Rusty Morrison with Andrea Baker

Andrea Baker
Andrea Baker

Small-press publishers have the lucky opportunity to talk candidly with authors about the downturns and updrafts of the creative process which brought them to the moment of completion that we call a book. As Omnidawn’s co-publisher and senior poetry editor, I’ve had that great good fortune. It finally occurred to me that the readers and reviewers of these books might enjoy hearing some of this talk, too. Of course, a book of poetry needs no introduction or liner notes. But I’m always interested in any stories about how and where authors’ intentions and the actual creative work tangle together. So I started asking each of our authors a few questions in writing, and then enclosing these “interviews” with our advance/review copies. When the book is published, I post the interview on the book’s web page. The Conversant’s editors have asked if they might select some of those interviews to publish. It is my pleasure to say yes! –Rusty Morrison
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Rusty Morrison with Bin Ramke

Bin Ramke
Bin Ramke

Small-press publishers have the lucky opportunity to talk candidly with authors about the downturns and updrafts of the creative process which brought them to the moment of completion that we call a book. As Omnidawn’s co-publisher and senior poetry editor, I’ve had that great good fortune. It finally occurred to me that the readers and reviewers of these books might enjoy hearing some of this talk, too. Of course, a book of poetry needs no introduction or liner notes. But I’m always interested in any stories about how and where authors’ intentions and the actual creative work tangle together. So I started asking each of our authors a few questions in writing, and then enclosing these “interviews” with our advance/review copies. When the book is published, I post the interview on the book’s web page. The Conversant’s editors have asked if they might select some of those interviews to publish. It is my pleasure to say yes! –Rusty Morrison Continue reading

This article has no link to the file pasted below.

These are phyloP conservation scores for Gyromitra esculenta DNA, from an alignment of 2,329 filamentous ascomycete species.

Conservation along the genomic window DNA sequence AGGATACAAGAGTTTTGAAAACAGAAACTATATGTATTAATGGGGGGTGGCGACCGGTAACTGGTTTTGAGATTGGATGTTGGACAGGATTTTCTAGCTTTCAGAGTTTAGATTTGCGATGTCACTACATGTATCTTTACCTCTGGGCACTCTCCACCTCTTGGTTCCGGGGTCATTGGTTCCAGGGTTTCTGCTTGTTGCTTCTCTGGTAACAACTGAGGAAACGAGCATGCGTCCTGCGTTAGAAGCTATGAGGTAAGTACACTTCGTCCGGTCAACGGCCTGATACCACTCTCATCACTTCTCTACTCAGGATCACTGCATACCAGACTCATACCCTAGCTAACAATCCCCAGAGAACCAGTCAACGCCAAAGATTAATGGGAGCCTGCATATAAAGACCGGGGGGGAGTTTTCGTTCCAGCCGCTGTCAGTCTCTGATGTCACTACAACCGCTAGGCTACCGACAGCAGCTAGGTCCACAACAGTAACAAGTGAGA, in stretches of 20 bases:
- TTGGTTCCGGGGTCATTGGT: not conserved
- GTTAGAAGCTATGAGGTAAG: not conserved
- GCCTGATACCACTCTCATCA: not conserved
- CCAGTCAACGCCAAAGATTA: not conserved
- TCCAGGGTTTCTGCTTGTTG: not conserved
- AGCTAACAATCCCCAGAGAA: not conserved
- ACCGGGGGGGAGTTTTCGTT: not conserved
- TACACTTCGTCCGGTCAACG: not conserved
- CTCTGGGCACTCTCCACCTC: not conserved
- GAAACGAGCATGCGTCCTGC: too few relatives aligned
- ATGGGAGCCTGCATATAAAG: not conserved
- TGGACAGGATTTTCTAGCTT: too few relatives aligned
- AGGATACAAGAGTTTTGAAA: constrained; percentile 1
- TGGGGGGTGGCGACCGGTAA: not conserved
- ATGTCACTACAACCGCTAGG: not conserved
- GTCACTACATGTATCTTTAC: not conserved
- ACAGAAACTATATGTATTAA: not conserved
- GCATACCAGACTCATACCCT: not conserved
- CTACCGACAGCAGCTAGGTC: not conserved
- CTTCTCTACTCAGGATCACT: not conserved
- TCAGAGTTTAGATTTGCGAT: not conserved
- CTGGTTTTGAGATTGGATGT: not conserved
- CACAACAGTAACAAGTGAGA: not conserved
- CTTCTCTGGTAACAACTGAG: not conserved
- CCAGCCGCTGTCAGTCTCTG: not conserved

Rusty Morrison with Keith Waldrop

Keith Waldrop
Keith Waldrop

The subject of this interview is Waldrop’s book The Not Forever.

Rusty Morrison: It was such a delight for me, when you offered Omnidawn The Not Forever! I couldn’t believe our great good fortune. As I wrote in the book description that we are using for our press materials, “These poems take not only mortality, but also the impossibility of truly assessing mortality, as their endlessly inexplicable subject.” These poems “assess the quintessentially human inability to exact knowledge from the existence that we live, as well as from the inexistence that we each are veering toward.” The poems frightened me, and yet they “friend-ed” me too: they are ferociously generous in their candor. I want to ask about your relationship to these poems. Can you tell me a little about your intentions for the book?